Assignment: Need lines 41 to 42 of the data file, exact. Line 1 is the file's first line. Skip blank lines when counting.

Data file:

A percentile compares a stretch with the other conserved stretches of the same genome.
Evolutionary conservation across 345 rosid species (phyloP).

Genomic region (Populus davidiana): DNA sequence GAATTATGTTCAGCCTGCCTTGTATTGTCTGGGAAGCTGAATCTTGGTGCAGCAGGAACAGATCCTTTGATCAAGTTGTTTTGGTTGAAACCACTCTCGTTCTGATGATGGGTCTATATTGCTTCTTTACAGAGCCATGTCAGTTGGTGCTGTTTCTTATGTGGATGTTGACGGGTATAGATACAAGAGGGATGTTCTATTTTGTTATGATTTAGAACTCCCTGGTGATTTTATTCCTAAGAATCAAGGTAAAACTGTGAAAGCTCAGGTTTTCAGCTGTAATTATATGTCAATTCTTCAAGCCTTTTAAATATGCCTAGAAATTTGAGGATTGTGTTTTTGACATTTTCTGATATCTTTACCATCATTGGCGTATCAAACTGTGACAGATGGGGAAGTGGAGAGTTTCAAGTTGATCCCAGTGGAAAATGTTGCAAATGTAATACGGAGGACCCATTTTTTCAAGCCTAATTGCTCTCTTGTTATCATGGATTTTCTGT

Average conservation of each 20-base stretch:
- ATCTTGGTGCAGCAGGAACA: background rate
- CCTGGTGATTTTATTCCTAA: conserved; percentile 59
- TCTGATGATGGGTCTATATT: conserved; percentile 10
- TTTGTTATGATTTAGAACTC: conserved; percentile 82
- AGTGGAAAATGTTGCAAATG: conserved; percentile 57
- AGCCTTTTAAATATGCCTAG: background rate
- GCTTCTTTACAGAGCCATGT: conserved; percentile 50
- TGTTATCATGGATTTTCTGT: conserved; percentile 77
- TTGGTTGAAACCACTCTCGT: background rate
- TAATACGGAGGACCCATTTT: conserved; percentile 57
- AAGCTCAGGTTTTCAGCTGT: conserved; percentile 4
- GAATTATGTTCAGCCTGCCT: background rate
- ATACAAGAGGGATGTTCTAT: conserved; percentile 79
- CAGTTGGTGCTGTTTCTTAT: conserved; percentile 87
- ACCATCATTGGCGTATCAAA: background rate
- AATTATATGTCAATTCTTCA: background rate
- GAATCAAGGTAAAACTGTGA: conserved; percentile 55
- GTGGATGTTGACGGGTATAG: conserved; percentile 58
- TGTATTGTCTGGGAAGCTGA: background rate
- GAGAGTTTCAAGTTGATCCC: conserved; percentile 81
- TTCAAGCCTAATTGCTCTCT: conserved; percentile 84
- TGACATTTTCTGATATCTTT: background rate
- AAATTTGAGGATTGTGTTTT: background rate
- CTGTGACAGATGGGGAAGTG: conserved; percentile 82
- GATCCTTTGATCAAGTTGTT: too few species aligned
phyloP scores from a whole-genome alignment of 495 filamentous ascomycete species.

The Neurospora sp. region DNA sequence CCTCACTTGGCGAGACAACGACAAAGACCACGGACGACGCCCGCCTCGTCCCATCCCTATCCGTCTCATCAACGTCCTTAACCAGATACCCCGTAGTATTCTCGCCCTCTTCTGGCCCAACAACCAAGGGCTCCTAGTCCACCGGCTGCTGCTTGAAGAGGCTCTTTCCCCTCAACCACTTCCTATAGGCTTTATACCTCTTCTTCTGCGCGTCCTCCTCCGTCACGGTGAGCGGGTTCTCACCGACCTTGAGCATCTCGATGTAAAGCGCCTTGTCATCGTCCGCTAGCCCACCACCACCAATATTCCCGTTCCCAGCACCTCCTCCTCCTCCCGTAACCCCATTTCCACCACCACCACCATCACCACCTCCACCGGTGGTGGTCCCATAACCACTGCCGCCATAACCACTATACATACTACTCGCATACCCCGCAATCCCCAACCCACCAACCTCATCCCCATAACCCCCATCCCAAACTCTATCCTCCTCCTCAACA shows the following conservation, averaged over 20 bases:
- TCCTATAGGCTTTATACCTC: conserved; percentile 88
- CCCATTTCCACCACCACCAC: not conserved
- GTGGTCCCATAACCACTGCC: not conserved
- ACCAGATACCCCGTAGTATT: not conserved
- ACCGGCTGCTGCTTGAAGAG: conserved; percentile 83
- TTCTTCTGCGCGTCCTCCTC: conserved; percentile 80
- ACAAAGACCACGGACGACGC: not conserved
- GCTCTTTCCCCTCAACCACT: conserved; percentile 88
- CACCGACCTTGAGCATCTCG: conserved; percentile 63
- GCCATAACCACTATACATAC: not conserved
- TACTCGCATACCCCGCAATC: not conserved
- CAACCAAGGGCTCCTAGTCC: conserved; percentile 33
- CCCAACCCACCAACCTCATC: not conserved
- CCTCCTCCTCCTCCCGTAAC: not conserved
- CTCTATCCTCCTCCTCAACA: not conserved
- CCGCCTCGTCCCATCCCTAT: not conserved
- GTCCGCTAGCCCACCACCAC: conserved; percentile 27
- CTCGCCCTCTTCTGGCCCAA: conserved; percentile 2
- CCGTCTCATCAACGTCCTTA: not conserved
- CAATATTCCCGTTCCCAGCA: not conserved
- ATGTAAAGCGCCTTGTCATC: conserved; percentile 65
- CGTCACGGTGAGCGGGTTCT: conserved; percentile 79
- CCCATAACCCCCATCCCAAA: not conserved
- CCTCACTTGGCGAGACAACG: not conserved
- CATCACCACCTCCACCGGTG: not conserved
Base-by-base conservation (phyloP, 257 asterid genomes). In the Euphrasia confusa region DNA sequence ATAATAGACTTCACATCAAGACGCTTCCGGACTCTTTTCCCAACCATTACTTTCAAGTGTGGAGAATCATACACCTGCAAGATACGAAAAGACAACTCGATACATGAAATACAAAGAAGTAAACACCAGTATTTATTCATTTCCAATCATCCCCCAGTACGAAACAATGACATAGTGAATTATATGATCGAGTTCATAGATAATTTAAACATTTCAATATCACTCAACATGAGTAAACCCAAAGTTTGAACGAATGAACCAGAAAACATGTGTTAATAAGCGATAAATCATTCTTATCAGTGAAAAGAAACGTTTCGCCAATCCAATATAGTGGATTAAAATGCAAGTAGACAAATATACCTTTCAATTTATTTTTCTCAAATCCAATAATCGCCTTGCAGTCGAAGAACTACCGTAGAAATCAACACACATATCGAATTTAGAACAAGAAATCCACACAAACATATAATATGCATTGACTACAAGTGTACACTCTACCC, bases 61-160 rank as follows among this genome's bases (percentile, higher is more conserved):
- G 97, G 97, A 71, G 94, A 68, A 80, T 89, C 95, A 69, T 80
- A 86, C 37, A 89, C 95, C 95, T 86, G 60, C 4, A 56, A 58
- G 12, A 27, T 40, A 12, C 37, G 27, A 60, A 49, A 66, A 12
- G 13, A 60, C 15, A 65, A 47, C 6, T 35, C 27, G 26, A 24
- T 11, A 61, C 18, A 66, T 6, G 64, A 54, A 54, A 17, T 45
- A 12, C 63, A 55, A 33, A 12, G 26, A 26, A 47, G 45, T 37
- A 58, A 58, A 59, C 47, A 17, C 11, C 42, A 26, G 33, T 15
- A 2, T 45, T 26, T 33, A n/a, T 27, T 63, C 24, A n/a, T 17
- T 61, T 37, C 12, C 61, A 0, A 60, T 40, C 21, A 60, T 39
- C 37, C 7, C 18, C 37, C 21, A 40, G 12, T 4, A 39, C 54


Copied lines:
- GCCATAACCACTATACATAC: not conserved
- TACTCGCATACCCCGCAATC: not conserved